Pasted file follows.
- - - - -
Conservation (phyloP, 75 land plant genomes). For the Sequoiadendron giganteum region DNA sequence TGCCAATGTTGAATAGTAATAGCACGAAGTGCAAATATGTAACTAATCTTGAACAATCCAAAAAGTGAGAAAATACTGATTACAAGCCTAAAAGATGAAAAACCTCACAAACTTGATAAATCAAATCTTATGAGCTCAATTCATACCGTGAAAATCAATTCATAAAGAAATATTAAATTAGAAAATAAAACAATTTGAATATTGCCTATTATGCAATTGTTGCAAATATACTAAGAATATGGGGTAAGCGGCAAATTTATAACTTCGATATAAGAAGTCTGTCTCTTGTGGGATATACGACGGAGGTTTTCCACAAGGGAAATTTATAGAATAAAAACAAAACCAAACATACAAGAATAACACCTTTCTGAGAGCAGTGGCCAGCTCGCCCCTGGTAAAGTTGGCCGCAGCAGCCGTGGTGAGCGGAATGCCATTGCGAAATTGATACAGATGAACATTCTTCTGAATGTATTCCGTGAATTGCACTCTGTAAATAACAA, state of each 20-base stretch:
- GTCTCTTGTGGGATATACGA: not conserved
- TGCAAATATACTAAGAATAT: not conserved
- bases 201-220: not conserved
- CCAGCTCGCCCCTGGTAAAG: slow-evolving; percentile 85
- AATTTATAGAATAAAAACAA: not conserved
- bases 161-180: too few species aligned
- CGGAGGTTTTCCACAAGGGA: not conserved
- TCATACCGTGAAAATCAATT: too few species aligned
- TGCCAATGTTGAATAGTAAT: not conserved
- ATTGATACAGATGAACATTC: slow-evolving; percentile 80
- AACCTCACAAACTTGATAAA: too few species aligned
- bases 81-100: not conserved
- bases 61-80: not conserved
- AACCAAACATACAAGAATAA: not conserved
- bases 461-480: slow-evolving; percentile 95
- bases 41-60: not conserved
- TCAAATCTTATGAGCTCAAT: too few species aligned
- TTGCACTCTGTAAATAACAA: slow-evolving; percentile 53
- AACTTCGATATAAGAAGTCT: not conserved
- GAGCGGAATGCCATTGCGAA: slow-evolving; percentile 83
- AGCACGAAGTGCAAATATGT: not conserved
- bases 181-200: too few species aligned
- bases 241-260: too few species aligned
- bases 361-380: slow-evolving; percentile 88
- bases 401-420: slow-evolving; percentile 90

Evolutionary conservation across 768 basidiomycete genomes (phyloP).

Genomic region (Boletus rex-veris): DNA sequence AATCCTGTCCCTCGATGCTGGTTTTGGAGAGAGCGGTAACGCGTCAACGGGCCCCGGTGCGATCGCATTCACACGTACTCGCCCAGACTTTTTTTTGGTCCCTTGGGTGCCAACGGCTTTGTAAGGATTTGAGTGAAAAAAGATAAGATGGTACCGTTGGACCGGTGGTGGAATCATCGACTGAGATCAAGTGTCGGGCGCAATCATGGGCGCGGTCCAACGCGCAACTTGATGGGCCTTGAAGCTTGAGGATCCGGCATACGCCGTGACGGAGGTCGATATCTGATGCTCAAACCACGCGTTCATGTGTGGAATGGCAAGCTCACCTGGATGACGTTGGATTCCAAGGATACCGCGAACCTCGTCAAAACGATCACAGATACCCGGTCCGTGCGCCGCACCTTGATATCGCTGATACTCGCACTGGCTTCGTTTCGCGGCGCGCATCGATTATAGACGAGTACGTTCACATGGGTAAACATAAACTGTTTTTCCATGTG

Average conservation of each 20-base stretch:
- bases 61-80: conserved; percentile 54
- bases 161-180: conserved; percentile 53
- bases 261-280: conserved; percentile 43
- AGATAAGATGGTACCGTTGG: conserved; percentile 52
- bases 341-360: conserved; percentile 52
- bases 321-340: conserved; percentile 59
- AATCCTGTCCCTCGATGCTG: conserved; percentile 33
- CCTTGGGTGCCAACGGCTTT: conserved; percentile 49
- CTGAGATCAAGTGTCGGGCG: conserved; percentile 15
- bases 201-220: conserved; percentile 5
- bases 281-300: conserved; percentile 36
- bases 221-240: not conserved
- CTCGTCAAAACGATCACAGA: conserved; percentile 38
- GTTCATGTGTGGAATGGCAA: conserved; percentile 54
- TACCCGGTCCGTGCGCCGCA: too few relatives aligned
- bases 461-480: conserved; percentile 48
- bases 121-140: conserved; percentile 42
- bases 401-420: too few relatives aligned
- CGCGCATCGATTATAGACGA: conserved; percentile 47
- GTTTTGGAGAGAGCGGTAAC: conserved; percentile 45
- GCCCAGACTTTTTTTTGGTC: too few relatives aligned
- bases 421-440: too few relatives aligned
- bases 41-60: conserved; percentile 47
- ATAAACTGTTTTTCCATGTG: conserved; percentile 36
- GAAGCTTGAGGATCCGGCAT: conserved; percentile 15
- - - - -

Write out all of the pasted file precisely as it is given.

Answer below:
Conservation (phyloP, 75 land plant genomes). For the Sequoiadendron giganteum region DNA sequence TGCCAATGTTGAATAGTAATAGCACGAAGTGCAAATATGTAACTAATCTTGAACAATCCAAAAAGTGAGAAAATACTGATTACAAGCCTAAAAGATGAAAAACCTCACAAACTTGATAAATCAAATCTTATGAGCTCAATTCATACCGTGAAAATCAATTCATAAAGAAATATTAAATTAGAAAATAAAACAATTTGAATATTGCCTATTATGCAATTGTTGCAAATATACTAAGAATATGGGGTAAGCGGCAAATTTATAACTTCGATATAAGAAGTCTGTCTCTTGTGGGATATACGACGGAGGTTTTCCACAAGGGAAATTTATAGAATAAAAACAAAACCAAACATACAAGAATAACACCTTTCTGAGAGCAGTGGCCAGCTCGCCCCTGGTAAAGTTGGCCGCAGCAGCCGTGGTGAGCGGAATGCCATTGCGAAATTGATACAGATGAACATTCTTCTGAATGTATTCCGTGAATTGCACTCTGTAAATAACAA, state of each 20-base stretch:
- GTCTCTTGTGGGATATACGA: not conserved
- TGCAAATATACTAAGAATAT: not conserved
- bases 201-220: not conserved
- CCAGCTCGCCCCTGGTAAAG: slow-evolving; percentile 85
- AATTTATAGAATAAAAACAA: not conserved
- bases 161-180: too few species aligned
- CGGAGGTTTTCCACAAGGGA: not conserved
- TCATACCGTGAAAATCAATT: too few species aligned
- TGCCAATGTTGAATAGTAAT: not conserved
- ATTGATACAGATGAACATTC: slow-evolving; percentile 80
- AACCTCACAAACTTGATAAA: too few species aligned
- bases 81-100: not conserved
- bases 61-80: not conserved
- AACCAAACATACAAGAATAA: not conserved
- bases 461-480: slow-evolving; percentile 95
- bases 41-60: not conserved
- TCAAATCTTATGAGCTCAAT: too few species aligned
- TTGCACTCTGTAAATAACAA: slow-evolving; percentile 53
- AACTTCGATATAAGAAGTCT: not conserved
- GAGCGGAATGCCATTGCGAA: slow-evolving; percentile 83
- AGCACGAAGTGCAAATATGT: not conserved
- bases 181-200: too few species aligned
- bases 241-260: too few species aligned
- bases 361-380: slow-evolving; percentile 88
- bases 401-420: slow-evolving; percentile 90

Evolutionary conservation across 768 basidiomycete genomes (phyloP).

Genomic region (Boletus rex-veris): DNA sequence AATCCTGTCCCTCGATGCTGGTTTTGGAGAGAGCGGTAACGCGTCAACGGGCCCCGGTGCGATCGCATTCACACGTACTCGCCCAGACTTTTTTTTGGTCCCTTGGGTGCCAACGGCTTTGTAAGGATTTGAGTGAAAAAAGATAAGATGGTACCGTTGGACCGGTGGTGGAATCATCGACTGAGATCAAGTGTCGGGCGCAATCATGGGCGCGGTCCAACGCGCAACTTGATGGGCCTTGAAGCTTGAGGATCCGGCATACGCCGTGACGGAGGTCGATATCTGATGCTCAAACCACGCGTTCATGTGTGGAATGGCAAGCTCACCTGGATGACGTTGGATTCCAAGGATACCGCGAACCTCGTCAAAACGATCACAGATACCCGGTCCGTGCGCCGCACCTTGATATCGCTGATACTCGCACTGGCTTCGTTTCGCGGCGCGCATCGATTATAGACGAGTACGTTCACATGGGTAAACATAAACTGTTTTTCCATGTG

Average conservation of each 20-base stretch:
- bases 61-80: conserved; percentile 54
- bases 161-180: conserved; percentile 53
- bases 261-280: conserved; percentile 43
- AGATAAGATGGTACCGTTGG: conserved; percentile 52
- bases 341-360: conserved; percentile 52
- bases 321-340: conserved; percentile 59
- AATCCTGTCCCTCGATGCTG: conserved; percentile 33
- CCTTGGGTGCCAACGGCTTT: conserved; percentile 49
- CTGAGATCAAGTGTCGGGCG: conserved; percentile 15
- bases 201-220: conserved; percentile 5
- bases 281-300: conserved; percentile 36
- bases 221-240: not conserved
- CTCGTCAAAACGATCACAGA: conserved; percentile 38
- GTTCATGTGTGGAATGGCAA: conserved; percentile 54
- TACCCGGTCCGTGCGCCGCA: too few relatives aligned
- bases 461-480: conserved; percentile 48
- bases 121-140: conserved; percentile 42
- bases 401-420: too few relatives aligned
- CGCGCATCGATTATAGACGA: conserved; percentile 47
- GTTTTGGAGAGAGCGGTAAC: conserved; percentile 45
- GCCCAGACTTTTTTTTGGTC: too few relatives aligned
- bases 421-440: too few relatives aligned
- bases 41-60: conserved; percentile 47
- ATAAACTGTTTTTCCATGTG: conserved; percentile 36
- GAAGCTTGAGGATCCGGCAT: conserved; percentile 15